New Rules of Inheritance in Ancient Animals

Date Thursday December 01, 2016 at 4:00 PM
Location A2-342 MDCC, Moss Auditorium, Marion Davies Children Clinic
Speaker Bo Wang, Ph.D., Assistant Professor, Department of Bioengineering, Stanford University
Sponsoring Dept UCLA Biomathematics
Abstract We humans reproduce sexually, with inheritance accomplished through a combination of DNA from our parents. However, not all lifeforms operate under this mode of inheritance. Many basal animals reproduce asexually; their progeny directly inherit unadulterated parental DNA. Mutations that accumulate in the parental somatic tissue can be passed down to its descendants. Because they are unable to eliminate undesirable mutations through genetic recombination like sexually reproducing animals can, asexual lifeforms are often considered an evolutionary dead end. Similar mechanisms also underlie important health-related problems, such as the emergence of drug resistance in tumors, the pathological evolution of the gut microbiome, and even the directed evolution of microbes for metabolic engineering. With the important observation that a small group of asexual animals have evolved cryptic strategies to outrun this dead end, we study an extraordinary system of such, the planarian, small invertebrates renowned for their incredible regenerative capacity. In this talk, I will introduce the biology underlying this poorly understood mode of inheritance, and specify areas in which mathematics is needed to make progress.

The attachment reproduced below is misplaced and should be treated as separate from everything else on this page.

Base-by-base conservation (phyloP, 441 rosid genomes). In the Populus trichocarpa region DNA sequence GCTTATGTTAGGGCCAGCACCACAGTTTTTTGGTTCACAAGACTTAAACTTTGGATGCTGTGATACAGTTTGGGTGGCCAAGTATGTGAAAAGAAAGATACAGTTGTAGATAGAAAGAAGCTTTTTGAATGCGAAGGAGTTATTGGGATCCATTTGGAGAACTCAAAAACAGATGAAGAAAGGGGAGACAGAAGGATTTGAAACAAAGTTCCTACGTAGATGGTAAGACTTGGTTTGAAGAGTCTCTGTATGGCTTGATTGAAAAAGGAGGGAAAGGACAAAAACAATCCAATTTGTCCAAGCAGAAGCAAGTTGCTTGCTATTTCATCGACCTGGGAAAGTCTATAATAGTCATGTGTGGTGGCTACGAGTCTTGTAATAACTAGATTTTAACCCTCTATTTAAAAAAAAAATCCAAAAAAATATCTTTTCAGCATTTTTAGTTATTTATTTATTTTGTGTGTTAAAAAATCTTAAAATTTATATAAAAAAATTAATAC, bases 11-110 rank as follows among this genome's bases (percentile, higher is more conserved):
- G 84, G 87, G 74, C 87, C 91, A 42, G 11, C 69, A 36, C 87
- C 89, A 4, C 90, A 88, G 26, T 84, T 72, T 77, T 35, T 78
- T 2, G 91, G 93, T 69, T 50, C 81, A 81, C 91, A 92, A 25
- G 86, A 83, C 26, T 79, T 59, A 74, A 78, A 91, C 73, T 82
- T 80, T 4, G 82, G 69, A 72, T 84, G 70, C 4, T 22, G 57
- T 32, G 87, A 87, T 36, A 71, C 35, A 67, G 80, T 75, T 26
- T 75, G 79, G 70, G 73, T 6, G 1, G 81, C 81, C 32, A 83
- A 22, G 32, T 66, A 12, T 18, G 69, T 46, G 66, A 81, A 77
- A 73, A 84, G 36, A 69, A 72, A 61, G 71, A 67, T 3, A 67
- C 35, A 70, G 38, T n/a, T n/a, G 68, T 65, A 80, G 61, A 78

Flyer Bo_Wang_20161201.pdf